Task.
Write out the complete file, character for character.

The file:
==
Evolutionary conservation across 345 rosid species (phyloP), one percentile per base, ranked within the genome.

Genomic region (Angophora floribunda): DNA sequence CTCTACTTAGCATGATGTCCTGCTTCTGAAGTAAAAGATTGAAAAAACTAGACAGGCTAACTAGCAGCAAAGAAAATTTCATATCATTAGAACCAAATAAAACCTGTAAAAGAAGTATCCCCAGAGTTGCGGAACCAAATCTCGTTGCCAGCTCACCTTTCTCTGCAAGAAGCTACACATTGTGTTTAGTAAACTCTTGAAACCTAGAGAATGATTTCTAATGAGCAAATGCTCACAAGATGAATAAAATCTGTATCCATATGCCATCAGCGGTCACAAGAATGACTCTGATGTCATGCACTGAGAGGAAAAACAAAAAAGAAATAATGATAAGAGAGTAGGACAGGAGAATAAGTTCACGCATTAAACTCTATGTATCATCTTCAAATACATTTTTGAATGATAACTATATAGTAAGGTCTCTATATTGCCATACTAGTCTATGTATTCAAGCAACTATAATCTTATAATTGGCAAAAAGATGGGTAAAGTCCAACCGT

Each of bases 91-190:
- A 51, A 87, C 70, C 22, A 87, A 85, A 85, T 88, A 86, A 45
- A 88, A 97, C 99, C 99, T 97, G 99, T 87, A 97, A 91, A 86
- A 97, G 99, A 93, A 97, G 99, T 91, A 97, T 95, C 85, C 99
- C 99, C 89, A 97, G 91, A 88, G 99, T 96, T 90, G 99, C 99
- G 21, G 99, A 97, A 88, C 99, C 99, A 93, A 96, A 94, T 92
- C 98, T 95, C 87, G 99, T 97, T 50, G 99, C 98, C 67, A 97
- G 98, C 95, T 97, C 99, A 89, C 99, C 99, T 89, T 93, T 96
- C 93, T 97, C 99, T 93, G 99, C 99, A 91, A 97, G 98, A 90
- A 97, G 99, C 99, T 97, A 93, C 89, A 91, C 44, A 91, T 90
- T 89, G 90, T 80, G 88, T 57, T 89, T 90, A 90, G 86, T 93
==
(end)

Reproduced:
Evolutionary conservation across 345 rosid species (phyloP), one percentile per base, ranked within the genome.

Genomic region (Angophora floribunda): DNA sequence CTCTACTTAGCATGATGTCCTGCTTCTGAAGTAAAAGATTGAAAAAACTAGACAGGCTAACTAGCAGCAAAGAAAATTTCATATCATTAGAACCAAATAAAACCTGTAAAAGAAGTATCCCCAGAGTTGCGGAACCAAATCTCGTTGCCAGCTCACCTTTCTCTGCAAGAAGCTACACATTGTGTTTAGTAAACTCTTGAAACCTAGAGAATGATTTCTAATGAGCAAATGCTCACAAGATGAATAAAATCTGTATCCATATGCCATCAGCGGTCACAAGAATGACTCTGATGTCATGCACTGAGAGGAAAAACAAAAAAGAAATAATGATAAGAGAGTAGGACAGGAGAATAAGTTCACGCATTAAACTCTATGTATCATCTTCAAATACATTTTTGAATGATAACTATATAGTAAGGTCTCTATATTGCCATACTAGTCTATGTATTCAAGCAACTATAATCTTATAATTGGCAAAAAGATGGGTAAAGTCCAACCGT

Each of bases 91-190:
- A 51, A 87, C 70, C 22, A 87, A 85, A 85, T 88, A 86, A 45
- A 88, A 97, C 99, C 99, T 97, G 99, T 87, A 97, A 91, A 86
- A 97, G 99, A 93, A 97, G 99, T 91, A 97, T 95, C 85, C 99
- C 99, C 89, A 97, G 91, A 88, G 99, T 96, T 90, G 99, C 99
- G 21, G 99, A 97, A 88, C 99, C 99, A 93, A 96, A 94, T 92
- C 98, T 95, C 87, G 99, T 97, T 50, G 99, C 98, C 67, A 97
- G 98, C 95, T 97, C 99, A 89, C 99, C 99, T 89, T 93, T 96
- C 93, T 97, C 99, T 93, G 99, C 99, A 91, A 97, G 98, A 90
- A 97, G 99, C 99, T 97, A 93, C 89, A 91, C 44, A 91, T 90
- T 89, G 90, T 80, G 88, T 57, T 89, T 90, A 90, G 86, T 93